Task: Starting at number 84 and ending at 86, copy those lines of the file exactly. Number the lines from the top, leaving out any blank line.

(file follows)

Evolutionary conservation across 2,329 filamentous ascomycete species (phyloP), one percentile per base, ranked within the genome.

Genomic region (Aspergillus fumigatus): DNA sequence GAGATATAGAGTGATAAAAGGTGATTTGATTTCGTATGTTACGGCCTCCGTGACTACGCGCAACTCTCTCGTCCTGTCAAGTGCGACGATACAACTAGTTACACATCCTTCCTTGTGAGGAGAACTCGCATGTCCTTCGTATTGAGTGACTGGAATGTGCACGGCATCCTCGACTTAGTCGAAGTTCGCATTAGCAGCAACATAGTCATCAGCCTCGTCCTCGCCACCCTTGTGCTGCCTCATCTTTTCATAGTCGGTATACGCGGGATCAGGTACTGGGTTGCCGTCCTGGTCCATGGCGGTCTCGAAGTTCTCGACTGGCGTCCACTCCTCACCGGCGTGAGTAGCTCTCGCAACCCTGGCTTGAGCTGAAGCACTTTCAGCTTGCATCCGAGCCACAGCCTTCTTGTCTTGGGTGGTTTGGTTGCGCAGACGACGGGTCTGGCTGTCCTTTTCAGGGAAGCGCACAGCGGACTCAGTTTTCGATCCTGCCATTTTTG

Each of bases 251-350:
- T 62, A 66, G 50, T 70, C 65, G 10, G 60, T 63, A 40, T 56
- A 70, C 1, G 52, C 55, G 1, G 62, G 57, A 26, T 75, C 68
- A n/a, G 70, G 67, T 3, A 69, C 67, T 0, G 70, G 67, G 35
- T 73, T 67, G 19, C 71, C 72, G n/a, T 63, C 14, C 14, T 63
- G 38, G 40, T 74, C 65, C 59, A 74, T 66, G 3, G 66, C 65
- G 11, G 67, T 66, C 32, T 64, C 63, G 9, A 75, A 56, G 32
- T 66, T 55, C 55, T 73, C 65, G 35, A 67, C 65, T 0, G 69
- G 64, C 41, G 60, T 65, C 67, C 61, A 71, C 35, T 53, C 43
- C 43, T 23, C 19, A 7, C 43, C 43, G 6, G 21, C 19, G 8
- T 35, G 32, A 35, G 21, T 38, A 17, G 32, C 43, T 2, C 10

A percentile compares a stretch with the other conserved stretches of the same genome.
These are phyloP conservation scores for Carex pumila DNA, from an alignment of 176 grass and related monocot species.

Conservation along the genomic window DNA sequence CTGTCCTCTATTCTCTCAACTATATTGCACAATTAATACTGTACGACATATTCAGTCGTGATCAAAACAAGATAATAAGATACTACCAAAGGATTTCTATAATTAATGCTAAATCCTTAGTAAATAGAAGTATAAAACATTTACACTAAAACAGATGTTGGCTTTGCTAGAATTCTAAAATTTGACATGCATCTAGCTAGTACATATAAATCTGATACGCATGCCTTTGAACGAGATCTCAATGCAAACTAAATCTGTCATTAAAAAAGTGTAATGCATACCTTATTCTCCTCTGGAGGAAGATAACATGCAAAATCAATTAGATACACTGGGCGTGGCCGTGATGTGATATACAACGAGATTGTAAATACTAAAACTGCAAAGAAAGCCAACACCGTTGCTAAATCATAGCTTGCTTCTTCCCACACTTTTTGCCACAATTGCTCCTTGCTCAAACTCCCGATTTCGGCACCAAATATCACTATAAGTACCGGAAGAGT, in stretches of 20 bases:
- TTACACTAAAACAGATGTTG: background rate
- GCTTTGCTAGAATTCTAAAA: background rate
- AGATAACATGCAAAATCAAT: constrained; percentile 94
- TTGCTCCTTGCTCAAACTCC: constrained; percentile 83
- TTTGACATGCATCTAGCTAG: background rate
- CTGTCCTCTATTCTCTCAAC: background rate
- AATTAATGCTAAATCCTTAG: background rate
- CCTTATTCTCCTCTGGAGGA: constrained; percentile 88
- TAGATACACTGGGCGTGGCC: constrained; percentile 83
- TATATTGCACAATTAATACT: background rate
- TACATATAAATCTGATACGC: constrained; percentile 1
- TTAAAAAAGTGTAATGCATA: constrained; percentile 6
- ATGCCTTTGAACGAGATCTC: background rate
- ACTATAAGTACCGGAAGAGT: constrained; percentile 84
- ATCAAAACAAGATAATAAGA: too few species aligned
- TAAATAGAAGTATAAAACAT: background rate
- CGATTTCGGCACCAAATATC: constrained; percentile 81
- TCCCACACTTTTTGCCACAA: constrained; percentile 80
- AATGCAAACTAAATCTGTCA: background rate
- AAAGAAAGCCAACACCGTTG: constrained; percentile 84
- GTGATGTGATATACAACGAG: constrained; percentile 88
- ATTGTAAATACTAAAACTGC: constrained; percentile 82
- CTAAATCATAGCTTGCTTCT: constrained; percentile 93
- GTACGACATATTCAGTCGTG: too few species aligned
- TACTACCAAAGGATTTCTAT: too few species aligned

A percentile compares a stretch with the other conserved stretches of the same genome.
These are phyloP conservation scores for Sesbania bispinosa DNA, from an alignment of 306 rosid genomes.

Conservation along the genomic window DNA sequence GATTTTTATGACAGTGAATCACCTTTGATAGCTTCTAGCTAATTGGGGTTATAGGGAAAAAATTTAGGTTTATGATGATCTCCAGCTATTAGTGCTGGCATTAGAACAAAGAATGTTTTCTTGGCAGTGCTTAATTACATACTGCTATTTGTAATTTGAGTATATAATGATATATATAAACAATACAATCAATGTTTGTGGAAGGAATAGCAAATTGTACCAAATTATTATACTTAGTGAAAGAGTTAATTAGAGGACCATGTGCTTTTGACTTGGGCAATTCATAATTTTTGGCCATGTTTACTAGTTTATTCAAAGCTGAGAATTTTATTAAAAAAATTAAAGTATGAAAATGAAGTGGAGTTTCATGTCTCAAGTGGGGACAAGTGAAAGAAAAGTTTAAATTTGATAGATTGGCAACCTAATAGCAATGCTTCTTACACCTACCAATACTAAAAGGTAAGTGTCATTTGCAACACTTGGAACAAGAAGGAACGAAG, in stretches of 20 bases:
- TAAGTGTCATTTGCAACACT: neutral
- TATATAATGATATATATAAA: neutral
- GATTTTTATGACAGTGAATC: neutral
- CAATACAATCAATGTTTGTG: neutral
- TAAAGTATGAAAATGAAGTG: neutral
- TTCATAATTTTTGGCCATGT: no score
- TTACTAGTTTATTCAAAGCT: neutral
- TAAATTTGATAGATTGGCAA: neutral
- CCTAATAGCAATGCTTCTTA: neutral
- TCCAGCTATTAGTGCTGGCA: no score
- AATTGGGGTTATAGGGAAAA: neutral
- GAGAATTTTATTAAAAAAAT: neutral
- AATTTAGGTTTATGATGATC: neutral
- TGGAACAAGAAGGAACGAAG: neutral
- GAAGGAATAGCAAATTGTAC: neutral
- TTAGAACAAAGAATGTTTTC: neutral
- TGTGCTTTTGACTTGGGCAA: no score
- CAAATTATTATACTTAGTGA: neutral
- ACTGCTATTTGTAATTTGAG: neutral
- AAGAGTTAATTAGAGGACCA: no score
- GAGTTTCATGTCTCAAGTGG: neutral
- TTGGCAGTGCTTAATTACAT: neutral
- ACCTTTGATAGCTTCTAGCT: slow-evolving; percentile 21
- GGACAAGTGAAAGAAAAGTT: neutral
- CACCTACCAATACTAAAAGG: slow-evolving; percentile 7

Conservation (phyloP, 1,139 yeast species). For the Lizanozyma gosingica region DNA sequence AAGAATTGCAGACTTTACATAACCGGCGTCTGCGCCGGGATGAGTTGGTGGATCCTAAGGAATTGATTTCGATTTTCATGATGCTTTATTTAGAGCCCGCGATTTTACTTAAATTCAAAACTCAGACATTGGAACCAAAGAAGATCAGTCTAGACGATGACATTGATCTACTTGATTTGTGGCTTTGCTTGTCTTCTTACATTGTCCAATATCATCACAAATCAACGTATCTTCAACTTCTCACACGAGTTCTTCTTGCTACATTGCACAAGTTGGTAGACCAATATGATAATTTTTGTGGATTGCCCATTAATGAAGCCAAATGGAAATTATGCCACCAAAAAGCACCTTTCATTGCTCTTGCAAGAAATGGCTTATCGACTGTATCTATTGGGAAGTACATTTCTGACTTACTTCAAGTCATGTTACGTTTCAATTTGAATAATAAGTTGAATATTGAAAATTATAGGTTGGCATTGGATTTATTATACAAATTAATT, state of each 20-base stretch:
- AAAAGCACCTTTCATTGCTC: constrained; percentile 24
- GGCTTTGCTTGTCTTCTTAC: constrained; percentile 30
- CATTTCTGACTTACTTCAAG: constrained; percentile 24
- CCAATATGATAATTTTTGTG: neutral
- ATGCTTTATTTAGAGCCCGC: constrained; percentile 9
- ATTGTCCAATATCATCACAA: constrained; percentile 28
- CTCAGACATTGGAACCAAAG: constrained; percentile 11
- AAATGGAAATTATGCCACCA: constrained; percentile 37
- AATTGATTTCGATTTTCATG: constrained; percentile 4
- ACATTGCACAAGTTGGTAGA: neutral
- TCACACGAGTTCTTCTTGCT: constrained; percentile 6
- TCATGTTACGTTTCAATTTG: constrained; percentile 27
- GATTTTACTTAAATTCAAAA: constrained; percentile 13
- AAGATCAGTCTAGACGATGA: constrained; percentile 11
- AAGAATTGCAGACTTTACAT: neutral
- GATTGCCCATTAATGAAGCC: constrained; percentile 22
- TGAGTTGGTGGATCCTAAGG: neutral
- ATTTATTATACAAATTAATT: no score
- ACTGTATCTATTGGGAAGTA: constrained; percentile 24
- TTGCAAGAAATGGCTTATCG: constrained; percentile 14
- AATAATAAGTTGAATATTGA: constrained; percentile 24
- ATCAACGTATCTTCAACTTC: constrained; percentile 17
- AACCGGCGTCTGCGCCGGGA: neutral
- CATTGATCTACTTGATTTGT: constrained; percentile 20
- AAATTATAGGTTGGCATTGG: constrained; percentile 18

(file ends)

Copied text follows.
- AAGATCAGTCTAGACGATGA: constrained; percentile 11
- AAGAATTGCAGACTTTACAT: neutral
- GATTGCCCATTAATGAAGCC: constrained; percentile 22